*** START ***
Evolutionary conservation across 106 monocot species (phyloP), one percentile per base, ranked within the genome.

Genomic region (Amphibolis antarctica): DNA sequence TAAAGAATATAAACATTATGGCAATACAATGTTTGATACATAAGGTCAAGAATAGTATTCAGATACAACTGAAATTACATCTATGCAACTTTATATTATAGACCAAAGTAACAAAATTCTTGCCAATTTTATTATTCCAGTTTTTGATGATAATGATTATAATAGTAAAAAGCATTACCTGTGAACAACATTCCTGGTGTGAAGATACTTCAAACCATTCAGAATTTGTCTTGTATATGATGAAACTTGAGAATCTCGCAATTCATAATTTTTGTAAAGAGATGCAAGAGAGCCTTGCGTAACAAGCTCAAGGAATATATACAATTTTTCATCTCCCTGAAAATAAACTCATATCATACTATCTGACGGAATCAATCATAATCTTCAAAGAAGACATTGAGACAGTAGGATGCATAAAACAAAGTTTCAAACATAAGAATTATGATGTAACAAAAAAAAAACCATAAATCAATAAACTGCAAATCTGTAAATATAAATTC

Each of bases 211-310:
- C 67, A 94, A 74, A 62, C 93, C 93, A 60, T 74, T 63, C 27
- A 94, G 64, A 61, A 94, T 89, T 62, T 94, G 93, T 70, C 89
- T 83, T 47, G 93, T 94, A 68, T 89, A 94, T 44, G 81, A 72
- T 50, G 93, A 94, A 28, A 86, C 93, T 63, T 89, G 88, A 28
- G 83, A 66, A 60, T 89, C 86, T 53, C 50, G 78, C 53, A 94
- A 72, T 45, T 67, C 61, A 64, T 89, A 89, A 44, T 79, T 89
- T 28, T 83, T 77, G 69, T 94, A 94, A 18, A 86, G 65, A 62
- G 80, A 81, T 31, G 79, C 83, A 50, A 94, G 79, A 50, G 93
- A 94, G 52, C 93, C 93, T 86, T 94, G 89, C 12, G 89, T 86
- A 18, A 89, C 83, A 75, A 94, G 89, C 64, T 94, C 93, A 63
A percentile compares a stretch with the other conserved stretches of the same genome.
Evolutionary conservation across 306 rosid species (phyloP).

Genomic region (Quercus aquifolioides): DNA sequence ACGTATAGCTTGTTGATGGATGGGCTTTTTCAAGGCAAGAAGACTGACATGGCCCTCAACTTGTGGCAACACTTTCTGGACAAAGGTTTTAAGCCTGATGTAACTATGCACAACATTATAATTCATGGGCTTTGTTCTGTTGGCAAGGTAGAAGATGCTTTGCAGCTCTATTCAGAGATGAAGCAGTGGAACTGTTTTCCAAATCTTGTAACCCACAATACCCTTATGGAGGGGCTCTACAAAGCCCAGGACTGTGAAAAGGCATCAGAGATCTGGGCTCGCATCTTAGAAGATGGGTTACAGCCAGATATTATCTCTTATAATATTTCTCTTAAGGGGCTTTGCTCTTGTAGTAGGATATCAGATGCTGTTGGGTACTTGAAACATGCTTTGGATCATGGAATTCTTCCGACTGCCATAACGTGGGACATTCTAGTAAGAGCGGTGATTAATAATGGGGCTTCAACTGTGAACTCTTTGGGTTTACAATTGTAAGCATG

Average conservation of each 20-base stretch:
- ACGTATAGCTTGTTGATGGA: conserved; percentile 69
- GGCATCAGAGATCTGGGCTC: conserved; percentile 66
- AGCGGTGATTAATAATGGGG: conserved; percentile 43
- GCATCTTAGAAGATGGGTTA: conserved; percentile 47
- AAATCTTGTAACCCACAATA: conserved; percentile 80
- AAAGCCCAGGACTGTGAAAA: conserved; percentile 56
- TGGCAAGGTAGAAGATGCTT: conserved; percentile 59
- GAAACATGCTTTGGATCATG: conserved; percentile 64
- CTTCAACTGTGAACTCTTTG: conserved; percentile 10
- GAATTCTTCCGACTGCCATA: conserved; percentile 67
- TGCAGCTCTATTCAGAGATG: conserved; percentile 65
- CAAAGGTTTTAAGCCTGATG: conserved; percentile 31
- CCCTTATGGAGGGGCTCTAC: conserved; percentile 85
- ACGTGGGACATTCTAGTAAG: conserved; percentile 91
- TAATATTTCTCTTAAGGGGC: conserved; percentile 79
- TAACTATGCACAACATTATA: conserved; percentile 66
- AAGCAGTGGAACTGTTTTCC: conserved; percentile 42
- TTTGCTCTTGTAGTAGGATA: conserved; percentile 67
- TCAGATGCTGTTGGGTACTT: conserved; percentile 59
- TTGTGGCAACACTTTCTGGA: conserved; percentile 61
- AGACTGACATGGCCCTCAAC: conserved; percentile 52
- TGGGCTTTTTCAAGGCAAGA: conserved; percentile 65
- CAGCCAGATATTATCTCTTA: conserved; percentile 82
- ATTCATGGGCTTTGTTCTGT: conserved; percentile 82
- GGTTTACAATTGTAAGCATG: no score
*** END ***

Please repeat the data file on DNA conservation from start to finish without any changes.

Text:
Evolutionary conservation across 106 monocot species (phyloP), one percentile per base, ranked within the genome.

Genomic region (Amphibolis antarctica): DNA sequence TAAAGAATATAAACATTATGGCAATACAATGTTTGATACATAAGGTCAAGAATAGTATTCAGATACAACTGAAATTACATCTATGCAACTTTATATTATAGACCAAAGTAACAAAATTCTTGCCAATTTTATTATTCCAGTTTTTGATGATAATGATTATAATAGTAAAAAGCATTACCTGTGAACAACATTCCTGGTGTGAAGATACTTCAAACCATTCAGAATTTGTCTTGTATATGATGAAACTTGAGAATCTCGCAATTCATAATTTTTGTAAAGAGATGCAAGAGAGCCTTGCGTAACAAGCTCAAGGAATATATACAATTTTTCATCTCCCTGAAAATAAACTCATATCATACTATCTGACGGAATCAATCATAATCTTCAAAGAAGACATTGAGACAGTAGGATGCATAAAACAAAGTTTCAAACATAAGAATTATGATGTAACAAAAAAAAAACCATAAATCAATAAACTGCAAATCTGTAAATATAAATTC

Each of bases 211-310:
- C 67, A 94, A 74, A 62, C 93, C 93, A 60, T 74, T 63, C 27
- A 94, G 64, A 61, A 94, T 89, T 62, T 94, G 93, T 70, C 89
- T 83, T 47, G 93, T 94, A 68, T 89, A 94, T 44, G 81, A 72
- T 50, G 93, A 94, A 28, A 86, C 93, T 63, T 89, G 88, A 28
- G 83, A 66, A 60, T 89, C 86, T 53, C 50, G 78, C 53, A 94
- A 72, T 45, T 67, C 61, A 64, T 89, A 89, A 44, T 79, T 89
- T 28, T 83, T 77, G 69, T 94, A 94, A 18, A 86, G 65, A 62
- G 80, A 81, T 31, G 79, C 83, A 50, A 94, G 79, A 50, G 93
- A 94, G 52, C 93, C 93, T 86, T 94, G 89, C 12, G 89, T 86
- A 18, A 89, C 83, A 75, A 94, G 89, C 64, T 94, C 93, A 63
A percentile compares a stretch with the other conserved stretches of the same genome.
Evolutionary conservation across 306 rosid species (phyloP).

Genomic region (Quercus aquifolioides): DNA sequence ACGTATAGCTTGTTGATGGATGGGCTTTTTCAAGGCAAGAAGACTGACATGGCCCTCAACTTGTGGCAACACTTTCTGGACAAAGGTTTTAAGCCTGATGTAACTATGCACAACATTATAATTCATGGGCTTTGTTCTGTTGGCAAGGTAGAAGATGCTTTGCAGCTCTATTCAGAGATGAAGCAGTGGAACTGTTTTCCAAATCTTGTAACCCACAATACCCTTATGGAGGGGCTCTACAAAGCCCAGGACTGTGAAAAGGCATCAGAGATCTGGGCTCGCATCTTAGAAGATGGGTTACAGCCAGATATTATCTCTTATAATATTTCTCTTAAGGGGCTTTGCTCTTGTAGTAGGATATCAGATGCTGTTGGGTACTTGAAACATGCTTTGGATCATGGAATTCTTCCGACTGCCATAACGTGGGACATTCTAGTAAGAGCGGTGATTAATAATGGGGCTTCAACTGTGAACTCTTTGGGTTTACAATTGTAAGCATG

Average conservation of each 20-base stretch:
- ACGTATAGCTTGTTGATGGA: conserved; percentile 69
- GGCATCAGAGATCTGGGCTC: conserved; percentile 66
- AGCGGTGATTAATAATGGGG: conserved; percentile 43
- GCATCTTAGAAGATGGGTTA: conserved; percentile 47
- AAATCTTGTAACCCACAATA: conserved; percentile 80
- AAAGCCCAGGACTGTGAAAA: conserved; percentile 56
- TGGCAAGGTAGAAGATGCTT: conserved; percentile 59
- GAAACATGCTTTGGATCATG: conserved; percentile 64
- CTTCAACTGTGAACTCTTTG: conserved; percentile 10
- GAATTCTTCCGACTGCCATA: conserved; percentile 67
- TGCAGCTCTATTCAGAGATG: conserved; percentile 65
- CAAAGGTTTTAAGCCTGATG: conserved; percentile 31
- CCCTTATGGAGGGGCTCTAC: conserved; percentile 85
- ACGTGGGACATTCTAGTAAG: conserved; percentile 91
- TAATATTTCTCTTAAGGGGC: conserved; percentile 79
- TAACTATGCACAACATTATA: conserved; percentile 66
- AAGCAGTGGAACTGTTTTCC: conserved; percentile 42
- TTTGCTCTTGTAGTAGGATA: conserved; percentile 67
- TCAGATGCTGTTGGGTACTT: conserved; percentile 59
- TTGTGGCAACACTTTCTGGA: conserved; percentile 61
- AGACTGACATGGCCCTCAAC: conserved; percentile 52
- TGGGCTTTTTCAAGGCAAGA: conserved; percentile 65
- CAGCCAGATATTATCTCTTA: conserved; percentile 82
- ATTCATGGGCTTTGTTCTGT: conserved; percentile 82
- GGTTTACAATTGTAAGCATG: no score